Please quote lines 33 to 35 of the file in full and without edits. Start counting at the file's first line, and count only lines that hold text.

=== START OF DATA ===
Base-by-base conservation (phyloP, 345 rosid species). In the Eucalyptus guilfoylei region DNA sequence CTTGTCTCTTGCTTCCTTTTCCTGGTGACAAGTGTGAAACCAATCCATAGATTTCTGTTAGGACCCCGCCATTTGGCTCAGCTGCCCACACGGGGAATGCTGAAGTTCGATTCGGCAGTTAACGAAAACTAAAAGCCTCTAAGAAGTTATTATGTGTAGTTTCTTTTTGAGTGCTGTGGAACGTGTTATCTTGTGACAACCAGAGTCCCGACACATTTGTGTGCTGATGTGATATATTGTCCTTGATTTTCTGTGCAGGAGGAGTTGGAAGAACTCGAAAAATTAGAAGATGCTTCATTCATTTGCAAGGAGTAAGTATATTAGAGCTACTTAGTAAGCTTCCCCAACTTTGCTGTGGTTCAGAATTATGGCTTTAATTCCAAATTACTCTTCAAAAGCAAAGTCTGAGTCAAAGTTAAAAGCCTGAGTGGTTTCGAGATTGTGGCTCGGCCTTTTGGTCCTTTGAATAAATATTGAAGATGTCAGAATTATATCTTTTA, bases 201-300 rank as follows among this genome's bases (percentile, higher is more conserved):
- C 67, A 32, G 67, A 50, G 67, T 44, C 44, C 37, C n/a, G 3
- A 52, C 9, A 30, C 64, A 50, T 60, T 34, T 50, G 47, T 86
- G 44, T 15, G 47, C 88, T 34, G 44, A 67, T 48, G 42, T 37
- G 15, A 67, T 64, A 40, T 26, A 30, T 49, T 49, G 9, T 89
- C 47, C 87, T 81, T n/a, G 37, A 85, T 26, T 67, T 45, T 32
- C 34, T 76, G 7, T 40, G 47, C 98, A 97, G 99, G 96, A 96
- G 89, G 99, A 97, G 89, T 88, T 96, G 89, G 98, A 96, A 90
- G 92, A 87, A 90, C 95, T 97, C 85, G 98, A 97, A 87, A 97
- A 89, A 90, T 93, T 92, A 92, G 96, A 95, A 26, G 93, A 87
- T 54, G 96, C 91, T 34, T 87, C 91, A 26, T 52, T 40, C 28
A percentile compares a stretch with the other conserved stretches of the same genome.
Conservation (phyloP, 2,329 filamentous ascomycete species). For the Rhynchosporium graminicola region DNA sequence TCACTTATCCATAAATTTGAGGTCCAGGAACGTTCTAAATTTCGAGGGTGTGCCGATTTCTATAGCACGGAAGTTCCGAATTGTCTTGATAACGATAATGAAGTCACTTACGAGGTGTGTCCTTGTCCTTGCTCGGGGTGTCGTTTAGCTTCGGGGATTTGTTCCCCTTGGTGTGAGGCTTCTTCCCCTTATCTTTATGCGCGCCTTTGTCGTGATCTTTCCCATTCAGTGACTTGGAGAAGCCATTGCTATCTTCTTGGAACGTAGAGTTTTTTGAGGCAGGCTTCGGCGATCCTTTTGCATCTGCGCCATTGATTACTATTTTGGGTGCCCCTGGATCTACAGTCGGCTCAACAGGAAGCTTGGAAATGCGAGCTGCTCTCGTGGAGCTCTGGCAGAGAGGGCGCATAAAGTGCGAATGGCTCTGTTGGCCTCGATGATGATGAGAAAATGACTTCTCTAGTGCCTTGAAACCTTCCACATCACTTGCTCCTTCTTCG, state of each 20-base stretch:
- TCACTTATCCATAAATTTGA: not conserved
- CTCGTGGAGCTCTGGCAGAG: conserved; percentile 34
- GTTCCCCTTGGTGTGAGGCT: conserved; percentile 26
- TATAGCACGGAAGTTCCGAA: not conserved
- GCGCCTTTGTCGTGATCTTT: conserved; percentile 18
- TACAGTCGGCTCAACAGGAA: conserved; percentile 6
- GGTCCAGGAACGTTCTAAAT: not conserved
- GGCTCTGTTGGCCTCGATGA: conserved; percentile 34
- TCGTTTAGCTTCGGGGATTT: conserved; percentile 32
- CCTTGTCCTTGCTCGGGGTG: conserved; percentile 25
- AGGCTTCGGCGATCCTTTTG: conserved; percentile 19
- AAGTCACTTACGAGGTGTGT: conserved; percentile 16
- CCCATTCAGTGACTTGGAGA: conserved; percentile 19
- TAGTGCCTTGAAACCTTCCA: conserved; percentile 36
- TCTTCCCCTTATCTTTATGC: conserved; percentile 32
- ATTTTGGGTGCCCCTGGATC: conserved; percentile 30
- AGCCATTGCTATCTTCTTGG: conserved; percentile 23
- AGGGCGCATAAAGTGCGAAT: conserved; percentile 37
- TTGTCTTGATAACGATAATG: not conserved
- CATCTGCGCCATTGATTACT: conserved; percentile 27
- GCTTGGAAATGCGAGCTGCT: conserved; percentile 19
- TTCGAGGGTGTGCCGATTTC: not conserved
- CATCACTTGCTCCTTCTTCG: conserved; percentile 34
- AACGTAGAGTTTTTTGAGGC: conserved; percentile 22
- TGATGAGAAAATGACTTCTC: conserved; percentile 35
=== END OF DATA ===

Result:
- CATCTGCGCCATTGATTACT: conserved; percentile 27
- GCTTGGAAATGCGAGCTGCT: conserved; percentile 19
- TTCGAGGGTGTGCCGATTTC: not conserved